The mood quickly shifted from disappointment to concern.
“We all had contingencies waiting at the finish line,” Carracedo said. “I remember looking around and seeing runners sobbing and crying. It was reminiscent of Sept.11, not because they knew their families were harmed, but that they just didn’t know. It was a complete feeling of emptiness.”
He tried to reach his wife and two children, who were en route to the finish line.
Using social media, he diverted them and they reunited at the Westin Hotel at Copley Place, two hours after the explosion.
This was to be Carracedo’s final marathon, but he’s already reconsidering.
“Considering I never made the finish line,” he said, “it’s hard to go out that way.”
Confusion and shock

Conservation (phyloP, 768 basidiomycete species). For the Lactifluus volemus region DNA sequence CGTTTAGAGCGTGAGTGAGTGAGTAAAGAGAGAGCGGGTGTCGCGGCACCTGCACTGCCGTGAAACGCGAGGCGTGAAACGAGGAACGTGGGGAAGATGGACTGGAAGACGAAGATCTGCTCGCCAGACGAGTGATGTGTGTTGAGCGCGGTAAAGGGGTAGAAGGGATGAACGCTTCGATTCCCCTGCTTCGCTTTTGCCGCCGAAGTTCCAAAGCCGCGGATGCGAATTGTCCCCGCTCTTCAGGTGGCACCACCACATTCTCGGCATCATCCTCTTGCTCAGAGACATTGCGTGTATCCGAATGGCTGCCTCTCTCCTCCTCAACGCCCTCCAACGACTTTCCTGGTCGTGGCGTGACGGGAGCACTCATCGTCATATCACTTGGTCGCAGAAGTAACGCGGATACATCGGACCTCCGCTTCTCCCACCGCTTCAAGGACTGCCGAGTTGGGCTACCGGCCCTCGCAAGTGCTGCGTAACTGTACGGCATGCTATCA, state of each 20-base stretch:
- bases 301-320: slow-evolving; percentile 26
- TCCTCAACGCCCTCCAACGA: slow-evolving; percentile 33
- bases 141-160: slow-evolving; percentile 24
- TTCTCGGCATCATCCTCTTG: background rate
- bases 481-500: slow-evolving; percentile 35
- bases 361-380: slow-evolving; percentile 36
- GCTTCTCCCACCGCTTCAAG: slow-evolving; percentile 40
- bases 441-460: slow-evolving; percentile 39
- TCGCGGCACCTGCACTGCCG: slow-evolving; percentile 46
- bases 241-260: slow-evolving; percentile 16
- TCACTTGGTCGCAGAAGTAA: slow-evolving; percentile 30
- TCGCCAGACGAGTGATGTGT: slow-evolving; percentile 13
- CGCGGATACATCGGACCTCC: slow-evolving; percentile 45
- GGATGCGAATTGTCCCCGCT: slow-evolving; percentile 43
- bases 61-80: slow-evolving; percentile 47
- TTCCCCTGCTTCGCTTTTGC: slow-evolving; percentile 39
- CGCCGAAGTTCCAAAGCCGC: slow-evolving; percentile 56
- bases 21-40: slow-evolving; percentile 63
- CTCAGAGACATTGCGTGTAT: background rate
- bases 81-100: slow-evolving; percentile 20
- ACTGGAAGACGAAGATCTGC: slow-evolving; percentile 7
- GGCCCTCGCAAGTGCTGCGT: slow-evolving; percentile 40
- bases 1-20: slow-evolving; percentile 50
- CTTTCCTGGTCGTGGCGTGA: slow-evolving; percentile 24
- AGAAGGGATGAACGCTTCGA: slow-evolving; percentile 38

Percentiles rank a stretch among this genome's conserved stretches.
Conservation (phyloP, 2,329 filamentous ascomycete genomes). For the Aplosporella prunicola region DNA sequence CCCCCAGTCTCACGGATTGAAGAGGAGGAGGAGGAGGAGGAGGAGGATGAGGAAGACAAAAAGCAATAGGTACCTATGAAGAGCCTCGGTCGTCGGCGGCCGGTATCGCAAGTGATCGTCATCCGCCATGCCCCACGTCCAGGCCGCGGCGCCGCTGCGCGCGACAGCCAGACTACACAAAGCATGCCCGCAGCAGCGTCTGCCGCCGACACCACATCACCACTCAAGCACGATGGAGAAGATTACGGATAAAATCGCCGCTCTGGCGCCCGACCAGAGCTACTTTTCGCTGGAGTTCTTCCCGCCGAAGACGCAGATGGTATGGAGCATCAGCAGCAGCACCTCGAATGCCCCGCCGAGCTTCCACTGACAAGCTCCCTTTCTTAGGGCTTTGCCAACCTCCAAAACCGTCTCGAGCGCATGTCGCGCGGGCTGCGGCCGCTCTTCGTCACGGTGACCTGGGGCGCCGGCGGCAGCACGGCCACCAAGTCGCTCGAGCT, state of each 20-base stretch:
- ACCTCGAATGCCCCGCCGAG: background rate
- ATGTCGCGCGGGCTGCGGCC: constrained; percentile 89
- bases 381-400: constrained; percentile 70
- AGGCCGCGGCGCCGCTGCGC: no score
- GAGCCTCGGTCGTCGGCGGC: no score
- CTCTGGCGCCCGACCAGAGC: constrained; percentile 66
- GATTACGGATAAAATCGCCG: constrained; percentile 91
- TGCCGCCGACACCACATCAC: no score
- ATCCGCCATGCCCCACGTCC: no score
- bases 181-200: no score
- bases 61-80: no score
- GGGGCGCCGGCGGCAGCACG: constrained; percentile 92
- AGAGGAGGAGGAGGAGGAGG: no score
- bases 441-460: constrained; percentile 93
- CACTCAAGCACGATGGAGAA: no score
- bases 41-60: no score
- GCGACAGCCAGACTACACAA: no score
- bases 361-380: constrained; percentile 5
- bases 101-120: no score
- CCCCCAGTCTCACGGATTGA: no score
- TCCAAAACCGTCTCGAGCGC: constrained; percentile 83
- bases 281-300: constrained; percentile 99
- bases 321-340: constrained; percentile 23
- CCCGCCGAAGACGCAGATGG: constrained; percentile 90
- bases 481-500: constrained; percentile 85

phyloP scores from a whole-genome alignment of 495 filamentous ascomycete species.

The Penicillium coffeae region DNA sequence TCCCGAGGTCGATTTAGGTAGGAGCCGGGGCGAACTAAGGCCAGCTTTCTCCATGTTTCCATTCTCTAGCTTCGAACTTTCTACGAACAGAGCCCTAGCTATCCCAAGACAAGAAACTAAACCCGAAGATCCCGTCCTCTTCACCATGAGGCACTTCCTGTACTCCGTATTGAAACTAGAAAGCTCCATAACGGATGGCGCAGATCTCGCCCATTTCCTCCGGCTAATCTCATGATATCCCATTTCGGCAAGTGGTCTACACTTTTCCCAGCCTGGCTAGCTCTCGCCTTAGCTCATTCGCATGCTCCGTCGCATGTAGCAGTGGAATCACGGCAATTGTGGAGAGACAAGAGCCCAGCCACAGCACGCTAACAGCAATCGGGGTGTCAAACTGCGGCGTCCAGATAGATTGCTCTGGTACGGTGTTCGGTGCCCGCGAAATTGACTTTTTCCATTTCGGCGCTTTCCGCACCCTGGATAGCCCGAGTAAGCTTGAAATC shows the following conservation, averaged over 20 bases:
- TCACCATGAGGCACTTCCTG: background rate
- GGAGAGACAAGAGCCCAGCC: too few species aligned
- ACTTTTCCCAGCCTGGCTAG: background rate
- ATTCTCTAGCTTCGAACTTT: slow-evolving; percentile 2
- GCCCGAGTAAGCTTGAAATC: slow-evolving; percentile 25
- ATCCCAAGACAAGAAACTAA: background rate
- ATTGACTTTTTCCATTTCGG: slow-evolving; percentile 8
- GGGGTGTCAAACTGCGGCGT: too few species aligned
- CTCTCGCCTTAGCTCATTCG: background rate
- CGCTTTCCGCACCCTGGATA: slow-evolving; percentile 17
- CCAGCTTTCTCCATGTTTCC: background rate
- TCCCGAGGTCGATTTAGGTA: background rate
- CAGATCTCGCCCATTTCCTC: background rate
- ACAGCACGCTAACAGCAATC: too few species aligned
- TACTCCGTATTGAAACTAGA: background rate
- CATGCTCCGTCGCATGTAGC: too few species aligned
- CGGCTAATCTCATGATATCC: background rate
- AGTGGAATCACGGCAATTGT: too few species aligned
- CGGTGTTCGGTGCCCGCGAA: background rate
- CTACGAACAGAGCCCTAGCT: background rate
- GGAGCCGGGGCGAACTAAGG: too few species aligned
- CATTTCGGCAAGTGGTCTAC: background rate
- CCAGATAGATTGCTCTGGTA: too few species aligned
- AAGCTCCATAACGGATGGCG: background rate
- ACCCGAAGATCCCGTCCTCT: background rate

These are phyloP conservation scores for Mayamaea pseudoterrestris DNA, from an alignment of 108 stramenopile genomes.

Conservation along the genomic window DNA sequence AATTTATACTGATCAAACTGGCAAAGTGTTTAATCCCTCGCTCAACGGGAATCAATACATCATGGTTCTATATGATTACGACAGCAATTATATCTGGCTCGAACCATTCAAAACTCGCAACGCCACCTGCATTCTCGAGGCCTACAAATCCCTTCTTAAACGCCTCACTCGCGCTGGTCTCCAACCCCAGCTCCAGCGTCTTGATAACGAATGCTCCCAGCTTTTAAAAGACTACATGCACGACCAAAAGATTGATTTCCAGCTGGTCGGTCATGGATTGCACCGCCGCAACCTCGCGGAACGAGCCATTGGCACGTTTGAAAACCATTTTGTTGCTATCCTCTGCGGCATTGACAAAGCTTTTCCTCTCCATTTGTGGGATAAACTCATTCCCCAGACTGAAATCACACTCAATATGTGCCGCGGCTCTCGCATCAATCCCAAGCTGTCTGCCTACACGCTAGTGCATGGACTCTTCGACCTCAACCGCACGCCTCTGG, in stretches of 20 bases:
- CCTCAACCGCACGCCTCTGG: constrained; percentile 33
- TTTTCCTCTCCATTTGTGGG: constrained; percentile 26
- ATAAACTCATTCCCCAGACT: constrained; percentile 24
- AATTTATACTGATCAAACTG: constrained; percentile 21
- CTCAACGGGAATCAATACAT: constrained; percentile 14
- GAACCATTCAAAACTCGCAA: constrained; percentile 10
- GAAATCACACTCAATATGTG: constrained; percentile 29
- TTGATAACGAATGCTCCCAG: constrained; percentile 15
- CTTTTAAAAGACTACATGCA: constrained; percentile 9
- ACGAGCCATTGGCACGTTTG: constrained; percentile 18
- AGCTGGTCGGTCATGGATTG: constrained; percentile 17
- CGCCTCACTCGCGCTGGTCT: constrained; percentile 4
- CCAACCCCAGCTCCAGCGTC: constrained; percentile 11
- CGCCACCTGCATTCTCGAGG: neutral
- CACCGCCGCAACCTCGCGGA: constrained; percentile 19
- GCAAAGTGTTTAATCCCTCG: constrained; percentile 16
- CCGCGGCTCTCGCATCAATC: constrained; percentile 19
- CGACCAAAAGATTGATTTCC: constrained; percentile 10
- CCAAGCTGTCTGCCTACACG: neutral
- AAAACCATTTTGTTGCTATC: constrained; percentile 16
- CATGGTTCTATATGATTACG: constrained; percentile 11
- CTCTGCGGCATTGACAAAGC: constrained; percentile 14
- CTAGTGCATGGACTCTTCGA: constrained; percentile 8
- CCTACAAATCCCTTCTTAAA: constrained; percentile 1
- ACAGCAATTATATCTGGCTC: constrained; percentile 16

The scene near the finish line was like something from the movies, Lisa Leonard said.
“At first, we thought it was a cannon,” she said. “We all looked at each other and it was confusing. Then we saw the smoke and people just started running right toward us.”
Leonard was waiting for her daughter, Sheila Fitzgerald of Plaistow, to pass her at the corner of Boylston Street and Massachusetts Avenue. Before she came, a “surreal” scene evolved, Leonard said.
“There were police, SUVs, trucks and motorcycles coming from every direction,” she said.
With no service, and her cell phone dying, she quickly called her husband to say she was OK. She also reached Fitzgerald, who was running with her phone.
Leonard was unable to retrieve her car, parked at the Prudential Center. She got it yesterday and was shocked at the scene.
“It was the freakiest thing,” she said. “At Legal Sea Foods, the doors were locked and you could see food left all over the table from the day before. It was such an eerie feeling.”